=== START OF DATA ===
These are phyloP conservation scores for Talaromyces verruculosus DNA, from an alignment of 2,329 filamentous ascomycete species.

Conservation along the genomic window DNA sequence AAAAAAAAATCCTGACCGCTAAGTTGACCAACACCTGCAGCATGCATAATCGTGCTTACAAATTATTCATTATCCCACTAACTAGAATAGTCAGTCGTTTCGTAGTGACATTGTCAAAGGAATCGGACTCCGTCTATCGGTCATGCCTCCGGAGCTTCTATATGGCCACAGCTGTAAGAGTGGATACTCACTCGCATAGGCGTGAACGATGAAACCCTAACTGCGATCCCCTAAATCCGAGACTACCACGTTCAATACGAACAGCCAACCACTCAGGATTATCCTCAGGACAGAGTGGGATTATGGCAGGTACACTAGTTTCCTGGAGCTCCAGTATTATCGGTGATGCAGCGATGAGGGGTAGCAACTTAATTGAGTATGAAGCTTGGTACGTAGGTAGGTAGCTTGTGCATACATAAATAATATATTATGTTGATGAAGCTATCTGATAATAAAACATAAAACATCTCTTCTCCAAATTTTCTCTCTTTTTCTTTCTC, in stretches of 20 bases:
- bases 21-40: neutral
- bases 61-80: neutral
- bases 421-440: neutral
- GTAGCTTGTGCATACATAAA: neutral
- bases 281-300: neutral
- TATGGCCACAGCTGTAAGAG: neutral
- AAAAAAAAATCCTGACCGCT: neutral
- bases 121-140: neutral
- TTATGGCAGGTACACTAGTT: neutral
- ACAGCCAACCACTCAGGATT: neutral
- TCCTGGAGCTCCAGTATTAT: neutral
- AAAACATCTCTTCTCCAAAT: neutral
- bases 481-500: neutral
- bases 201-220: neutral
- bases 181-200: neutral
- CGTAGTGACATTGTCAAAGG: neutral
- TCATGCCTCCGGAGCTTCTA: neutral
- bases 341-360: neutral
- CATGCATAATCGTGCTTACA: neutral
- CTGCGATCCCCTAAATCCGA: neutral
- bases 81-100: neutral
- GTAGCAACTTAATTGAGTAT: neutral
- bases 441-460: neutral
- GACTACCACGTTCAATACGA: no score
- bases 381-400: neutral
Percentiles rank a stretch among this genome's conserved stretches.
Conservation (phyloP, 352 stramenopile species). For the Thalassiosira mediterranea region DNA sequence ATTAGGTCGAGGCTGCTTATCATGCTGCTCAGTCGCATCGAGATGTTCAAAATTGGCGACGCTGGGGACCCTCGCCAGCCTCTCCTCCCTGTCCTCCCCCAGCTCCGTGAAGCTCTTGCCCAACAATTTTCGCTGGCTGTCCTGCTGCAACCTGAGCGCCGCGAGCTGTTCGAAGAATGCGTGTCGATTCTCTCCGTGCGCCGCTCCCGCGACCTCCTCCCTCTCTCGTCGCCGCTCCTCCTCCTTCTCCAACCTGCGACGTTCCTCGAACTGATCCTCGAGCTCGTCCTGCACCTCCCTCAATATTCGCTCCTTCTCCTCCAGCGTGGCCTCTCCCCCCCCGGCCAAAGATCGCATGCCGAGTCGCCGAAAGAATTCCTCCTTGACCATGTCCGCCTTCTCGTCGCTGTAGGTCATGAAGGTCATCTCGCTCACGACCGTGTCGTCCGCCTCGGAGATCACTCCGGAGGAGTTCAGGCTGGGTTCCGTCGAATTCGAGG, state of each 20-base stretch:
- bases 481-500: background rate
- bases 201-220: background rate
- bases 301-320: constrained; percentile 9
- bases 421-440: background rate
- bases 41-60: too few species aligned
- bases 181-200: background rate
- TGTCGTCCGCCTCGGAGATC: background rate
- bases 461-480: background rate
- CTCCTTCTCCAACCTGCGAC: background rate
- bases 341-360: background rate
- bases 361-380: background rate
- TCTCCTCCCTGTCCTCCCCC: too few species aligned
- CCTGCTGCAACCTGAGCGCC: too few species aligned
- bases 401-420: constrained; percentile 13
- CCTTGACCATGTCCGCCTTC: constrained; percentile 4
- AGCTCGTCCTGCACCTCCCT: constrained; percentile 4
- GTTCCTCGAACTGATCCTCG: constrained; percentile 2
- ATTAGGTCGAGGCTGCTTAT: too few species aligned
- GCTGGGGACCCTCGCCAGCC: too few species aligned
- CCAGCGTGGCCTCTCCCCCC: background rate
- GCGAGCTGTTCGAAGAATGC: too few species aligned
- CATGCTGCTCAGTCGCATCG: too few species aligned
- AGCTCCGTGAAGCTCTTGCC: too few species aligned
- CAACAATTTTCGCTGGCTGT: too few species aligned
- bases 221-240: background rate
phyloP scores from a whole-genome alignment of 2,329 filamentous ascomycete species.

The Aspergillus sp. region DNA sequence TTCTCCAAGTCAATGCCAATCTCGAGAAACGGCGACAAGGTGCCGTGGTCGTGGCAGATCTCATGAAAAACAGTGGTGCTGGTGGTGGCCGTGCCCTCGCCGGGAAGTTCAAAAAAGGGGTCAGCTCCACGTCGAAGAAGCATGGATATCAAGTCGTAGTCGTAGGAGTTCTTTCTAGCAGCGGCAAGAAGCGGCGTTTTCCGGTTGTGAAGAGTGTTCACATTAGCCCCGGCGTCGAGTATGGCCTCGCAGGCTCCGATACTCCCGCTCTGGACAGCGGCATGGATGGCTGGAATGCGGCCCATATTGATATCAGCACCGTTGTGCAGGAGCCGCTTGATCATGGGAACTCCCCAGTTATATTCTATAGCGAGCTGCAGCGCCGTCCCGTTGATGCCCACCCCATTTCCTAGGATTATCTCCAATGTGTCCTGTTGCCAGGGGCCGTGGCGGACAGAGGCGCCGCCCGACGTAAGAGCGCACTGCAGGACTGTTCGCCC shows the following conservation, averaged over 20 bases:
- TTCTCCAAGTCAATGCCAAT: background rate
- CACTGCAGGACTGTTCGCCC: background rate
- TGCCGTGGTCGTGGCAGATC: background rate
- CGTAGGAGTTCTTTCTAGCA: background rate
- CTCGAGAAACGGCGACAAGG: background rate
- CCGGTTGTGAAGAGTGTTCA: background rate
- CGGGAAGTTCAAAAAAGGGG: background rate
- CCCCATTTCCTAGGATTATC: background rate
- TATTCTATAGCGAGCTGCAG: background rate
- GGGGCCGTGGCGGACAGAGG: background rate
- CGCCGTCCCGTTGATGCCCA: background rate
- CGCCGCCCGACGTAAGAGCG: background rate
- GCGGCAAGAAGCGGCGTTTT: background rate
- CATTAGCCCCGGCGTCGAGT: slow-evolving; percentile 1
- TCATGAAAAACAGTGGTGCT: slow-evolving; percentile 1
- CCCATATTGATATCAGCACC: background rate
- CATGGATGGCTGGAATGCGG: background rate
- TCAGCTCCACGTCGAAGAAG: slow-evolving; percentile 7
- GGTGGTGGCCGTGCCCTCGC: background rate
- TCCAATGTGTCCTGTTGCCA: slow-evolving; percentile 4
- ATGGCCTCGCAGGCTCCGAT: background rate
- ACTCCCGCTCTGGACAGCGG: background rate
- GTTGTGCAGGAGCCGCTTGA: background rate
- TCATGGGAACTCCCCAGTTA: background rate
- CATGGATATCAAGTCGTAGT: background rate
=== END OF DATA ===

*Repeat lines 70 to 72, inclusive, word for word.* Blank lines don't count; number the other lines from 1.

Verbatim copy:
- CATTAGCCCCGGCGTCGAGT: slow-evolving; percentile 1
- TCATGAAAAACAGTGGTGCT: slow-evolving; percentile 1
- CCCATATTGATATCAGCACC: background rate